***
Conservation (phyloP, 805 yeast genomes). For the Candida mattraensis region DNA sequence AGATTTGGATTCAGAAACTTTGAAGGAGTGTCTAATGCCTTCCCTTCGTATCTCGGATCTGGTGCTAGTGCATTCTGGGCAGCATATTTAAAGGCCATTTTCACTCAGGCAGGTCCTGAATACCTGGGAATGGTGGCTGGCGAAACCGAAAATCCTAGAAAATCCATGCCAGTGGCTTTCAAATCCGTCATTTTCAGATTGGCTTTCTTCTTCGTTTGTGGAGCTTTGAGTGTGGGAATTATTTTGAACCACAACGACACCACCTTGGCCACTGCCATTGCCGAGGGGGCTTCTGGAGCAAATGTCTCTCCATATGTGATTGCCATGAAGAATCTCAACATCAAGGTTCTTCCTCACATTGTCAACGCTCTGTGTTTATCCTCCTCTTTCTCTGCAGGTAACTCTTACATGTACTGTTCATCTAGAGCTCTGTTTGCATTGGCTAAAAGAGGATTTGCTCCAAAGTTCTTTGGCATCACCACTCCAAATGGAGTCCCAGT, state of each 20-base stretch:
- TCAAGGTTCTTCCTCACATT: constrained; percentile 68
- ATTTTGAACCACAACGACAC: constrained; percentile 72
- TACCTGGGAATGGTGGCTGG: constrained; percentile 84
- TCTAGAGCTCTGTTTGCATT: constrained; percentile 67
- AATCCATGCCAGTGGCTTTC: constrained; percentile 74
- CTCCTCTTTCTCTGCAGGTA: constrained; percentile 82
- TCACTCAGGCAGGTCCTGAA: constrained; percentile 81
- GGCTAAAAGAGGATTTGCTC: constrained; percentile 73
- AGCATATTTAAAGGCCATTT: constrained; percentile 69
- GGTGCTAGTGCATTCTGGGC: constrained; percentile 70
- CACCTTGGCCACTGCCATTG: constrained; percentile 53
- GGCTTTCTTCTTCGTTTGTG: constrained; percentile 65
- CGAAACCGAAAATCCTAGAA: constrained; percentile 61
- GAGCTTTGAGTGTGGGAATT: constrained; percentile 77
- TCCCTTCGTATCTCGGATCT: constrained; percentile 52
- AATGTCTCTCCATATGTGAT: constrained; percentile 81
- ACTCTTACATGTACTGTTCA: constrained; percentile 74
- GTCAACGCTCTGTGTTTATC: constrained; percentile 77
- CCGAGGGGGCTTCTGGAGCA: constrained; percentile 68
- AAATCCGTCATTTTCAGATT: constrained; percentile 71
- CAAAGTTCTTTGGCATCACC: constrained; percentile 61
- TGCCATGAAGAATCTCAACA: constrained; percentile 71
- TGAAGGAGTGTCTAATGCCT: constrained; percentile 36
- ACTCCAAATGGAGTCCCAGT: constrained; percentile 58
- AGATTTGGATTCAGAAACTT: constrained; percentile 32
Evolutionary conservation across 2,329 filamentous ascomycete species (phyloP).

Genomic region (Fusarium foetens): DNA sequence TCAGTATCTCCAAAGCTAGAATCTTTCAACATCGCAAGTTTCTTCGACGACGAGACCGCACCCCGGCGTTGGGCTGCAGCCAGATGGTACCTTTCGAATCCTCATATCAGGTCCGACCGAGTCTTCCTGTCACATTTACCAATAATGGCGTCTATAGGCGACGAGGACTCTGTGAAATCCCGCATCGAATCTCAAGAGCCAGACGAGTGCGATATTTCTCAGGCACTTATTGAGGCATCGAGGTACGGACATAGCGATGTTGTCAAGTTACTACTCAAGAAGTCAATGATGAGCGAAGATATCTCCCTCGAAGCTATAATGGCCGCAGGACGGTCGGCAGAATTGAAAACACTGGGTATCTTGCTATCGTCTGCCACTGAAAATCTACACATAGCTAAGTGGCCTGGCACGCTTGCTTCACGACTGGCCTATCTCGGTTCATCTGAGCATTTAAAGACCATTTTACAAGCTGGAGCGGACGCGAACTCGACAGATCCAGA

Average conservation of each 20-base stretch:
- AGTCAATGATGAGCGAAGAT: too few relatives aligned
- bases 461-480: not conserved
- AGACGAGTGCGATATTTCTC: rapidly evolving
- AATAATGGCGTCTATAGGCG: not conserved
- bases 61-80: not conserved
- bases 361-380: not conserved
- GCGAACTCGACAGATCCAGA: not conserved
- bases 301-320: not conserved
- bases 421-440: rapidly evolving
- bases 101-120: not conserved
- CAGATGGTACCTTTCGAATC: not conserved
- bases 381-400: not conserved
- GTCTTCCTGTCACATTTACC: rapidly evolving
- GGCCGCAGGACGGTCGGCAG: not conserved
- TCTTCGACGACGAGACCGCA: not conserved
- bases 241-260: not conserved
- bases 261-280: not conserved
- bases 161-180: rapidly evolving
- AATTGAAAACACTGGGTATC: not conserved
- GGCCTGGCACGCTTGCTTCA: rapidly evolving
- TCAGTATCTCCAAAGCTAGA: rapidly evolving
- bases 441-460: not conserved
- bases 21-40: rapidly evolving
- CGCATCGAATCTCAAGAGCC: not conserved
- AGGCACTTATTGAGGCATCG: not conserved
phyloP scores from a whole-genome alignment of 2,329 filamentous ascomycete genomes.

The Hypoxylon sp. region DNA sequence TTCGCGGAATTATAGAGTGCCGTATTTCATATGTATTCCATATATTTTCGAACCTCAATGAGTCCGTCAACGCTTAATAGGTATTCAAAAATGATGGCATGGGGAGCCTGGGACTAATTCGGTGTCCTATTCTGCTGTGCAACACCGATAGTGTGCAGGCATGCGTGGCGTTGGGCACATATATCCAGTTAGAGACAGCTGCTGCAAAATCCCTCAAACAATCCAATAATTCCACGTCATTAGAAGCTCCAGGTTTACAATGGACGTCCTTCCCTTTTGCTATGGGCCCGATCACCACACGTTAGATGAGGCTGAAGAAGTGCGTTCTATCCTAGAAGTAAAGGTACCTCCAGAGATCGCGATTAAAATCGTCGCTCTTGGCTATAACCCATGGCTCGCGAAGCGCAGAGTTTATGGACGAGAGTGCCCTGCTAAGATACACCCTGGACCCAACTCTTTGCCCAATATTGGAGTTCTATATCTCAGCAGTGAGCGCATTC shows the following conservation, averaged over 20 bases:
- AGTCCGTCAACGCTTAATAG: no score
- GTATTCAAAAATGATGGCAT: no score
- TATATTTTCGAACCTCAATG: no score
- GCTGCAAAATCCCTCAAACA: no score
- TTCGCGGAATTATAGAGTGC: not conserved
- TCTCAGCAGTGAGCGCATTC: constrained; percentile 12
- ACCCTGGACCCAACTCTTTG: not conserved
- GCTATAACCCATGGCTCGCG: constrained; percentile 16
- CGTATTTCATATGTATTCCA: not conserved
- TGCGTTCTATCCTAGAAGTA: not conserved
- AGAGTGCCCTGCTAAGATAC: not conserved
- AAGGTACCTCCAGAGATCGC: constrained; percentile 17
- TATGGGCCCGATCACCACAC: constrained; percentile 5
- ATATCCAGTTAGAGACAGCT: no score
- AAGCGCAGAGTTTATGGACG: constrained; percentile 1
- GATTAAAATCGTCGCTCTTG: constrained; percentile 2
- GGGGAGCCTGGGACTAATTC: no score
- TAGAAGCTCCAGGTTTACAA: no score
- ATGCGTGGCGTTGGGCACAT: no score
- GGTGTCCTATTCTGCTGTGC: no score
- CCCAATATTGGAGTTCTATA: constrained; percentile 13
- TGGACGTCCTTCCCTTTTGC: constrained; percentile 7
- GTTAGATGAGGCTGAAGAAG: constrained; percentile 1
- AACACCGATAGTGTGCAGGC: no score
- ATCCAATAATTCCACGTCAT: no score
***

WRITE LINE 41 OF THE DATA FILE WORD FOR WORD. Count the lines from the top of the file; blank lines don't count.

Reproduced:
- bases 381-400: not conserved